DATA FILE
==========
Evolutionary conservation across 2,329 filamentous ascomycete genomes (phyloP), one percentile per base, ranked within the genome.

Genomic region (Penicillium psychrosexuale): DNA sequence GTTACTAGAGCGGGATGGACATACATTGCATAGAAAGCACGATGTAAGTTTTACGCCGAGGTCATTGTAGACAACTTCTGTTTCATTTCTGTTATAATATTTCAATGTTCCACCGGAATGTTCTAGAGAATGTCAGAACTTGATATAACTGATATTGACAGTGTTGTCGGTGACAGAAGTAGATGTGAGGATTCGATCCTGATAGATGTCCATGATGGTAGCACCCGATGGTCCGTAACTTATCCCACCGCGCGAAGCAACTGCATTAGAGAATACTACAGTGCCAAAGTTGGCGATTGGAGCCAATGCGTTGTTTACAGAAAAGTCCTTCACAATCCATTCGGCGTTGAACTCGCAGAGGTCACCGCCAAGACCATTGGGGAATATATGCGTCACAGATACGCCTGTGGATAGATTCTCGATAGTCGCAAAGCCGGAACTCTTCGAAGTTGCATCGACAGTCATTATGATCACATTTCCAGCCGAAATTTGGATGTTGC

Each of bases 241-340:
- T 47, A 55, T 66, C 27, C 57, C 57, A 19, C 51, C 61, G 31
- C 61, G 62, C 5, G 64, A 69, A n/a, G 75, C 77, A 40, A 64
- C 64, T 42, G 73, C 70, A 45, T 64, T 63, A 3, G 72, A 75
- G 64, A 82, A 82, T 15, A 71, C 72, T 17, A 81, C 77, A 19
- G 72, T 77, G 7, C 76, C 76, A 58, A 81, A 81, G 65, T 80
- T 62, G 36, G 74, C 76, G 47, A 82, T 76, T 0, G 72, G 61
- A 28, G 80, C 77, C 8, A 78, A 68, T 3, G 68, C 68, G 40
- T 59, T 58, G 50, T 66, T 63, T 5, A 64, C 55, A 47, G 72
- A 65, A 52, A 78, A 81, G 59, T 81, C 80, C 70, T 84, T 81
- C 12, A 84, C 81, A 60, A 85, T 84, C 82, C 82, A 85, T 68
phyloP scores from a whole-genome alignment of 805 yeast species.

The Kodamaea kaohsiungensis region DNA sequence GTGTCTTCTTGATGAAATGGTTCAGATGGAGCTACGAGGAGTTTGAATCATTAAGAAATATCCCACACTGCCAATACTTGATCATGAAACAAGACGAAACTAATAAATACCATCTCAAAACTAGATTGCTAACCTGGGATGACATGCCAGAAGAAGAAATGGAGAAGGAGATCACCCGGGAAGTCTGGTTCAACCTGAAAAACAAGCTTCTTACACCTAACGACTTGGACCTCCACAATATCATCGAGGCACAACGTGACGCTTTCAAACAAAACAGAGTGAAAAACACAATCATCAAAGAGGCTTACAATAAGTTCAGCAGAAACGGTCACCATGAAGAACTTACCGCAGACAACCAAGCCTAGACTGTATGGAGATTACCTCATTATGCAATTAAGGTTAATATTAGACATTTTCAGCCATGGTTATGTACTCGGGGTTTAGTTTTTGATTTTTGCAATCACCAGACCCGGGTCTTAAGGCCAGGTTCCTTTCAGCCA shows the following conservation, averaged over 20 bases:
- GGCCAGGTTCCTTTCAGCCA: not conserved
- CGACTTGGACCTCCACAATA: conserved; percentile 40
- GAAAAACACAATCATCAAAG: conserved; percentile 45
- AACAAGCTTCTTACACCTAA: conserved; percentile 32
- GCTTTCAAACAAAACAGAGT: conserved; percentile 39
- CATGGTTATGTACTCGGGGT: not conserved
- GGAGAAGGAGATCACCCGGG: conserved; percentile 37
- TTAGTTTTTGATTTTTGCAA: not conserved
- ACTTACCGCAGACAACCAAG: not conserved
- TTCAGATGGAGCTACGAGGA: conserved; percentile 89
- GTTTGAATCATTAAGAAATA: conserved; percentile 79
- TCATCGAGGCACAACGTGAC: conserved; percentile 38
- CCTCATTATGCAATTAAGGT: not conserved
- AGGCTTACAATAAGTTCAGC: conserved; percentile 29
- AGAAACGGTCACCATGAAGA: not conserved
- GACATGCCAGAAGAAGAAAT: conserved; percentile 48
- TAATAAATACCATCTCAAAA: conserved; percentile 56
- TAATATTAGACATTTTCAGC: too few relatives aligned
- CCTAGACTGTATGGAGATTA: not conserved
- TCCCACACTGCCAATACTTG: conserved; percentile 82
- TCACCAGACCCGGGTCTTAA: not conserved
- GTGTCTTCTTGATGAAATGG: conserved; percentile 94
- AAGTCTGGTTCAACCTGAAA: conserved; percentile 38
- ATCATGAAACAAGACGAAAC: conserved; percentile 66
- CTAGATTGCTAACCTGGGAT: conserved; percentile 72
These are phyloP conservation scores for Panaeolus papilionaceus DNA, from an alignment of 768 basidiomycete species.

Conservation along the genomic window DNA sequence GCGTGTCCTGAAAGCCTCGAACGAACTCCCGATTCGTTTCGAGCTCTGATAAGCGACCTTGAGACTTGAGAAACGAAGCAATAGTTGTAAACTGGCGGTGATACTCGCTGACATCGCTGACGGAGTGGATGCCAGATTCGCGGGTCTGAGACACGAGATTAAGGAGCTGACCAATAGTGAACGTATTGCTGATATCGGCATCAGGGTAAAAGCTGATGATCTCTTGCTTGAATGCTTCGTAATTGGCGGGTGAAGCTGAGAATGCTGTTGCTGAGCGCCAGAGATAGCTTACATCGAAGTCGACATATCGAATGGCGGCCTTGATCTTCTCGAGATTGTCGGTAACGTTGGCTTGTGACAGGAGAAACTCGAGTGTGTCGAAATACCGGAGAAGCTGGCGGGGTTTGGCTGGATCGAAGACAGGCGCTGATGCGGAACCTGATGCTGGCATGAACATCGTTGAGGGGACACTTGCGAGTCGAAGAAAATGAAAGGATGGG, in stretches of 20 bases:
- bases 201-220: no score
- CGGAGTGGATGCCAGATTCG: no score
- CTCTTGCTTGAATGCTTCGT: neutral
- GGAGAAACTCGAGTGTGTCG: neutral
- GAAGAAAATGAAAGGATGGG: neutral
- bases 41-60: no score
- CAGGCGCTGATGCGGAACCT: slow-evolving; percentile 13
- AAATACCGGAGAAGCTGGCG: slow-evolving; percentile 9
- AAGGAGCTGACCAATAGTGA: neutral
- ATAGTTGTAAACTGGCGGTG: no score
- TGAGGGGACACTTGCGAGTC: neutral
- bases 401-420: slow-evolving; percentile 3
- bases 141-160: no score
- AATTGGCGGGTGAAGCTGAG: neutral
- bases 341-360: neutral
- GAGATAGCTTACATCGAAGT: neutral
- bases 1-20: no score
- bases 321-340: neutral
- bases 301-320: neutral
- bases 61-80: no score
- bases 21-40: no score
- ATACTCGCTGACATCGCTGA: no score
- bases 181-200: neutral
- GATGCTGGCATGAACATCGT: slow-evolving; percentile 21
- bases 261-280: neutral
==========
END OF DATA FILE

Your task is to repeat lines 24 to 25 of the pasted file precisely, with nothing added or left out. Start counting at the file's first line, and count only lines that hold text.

- ACTTACCGCAGACAACCAAG: not conserved
- TTCAGATGGAGCTACGAGGA: conserved; percentile 89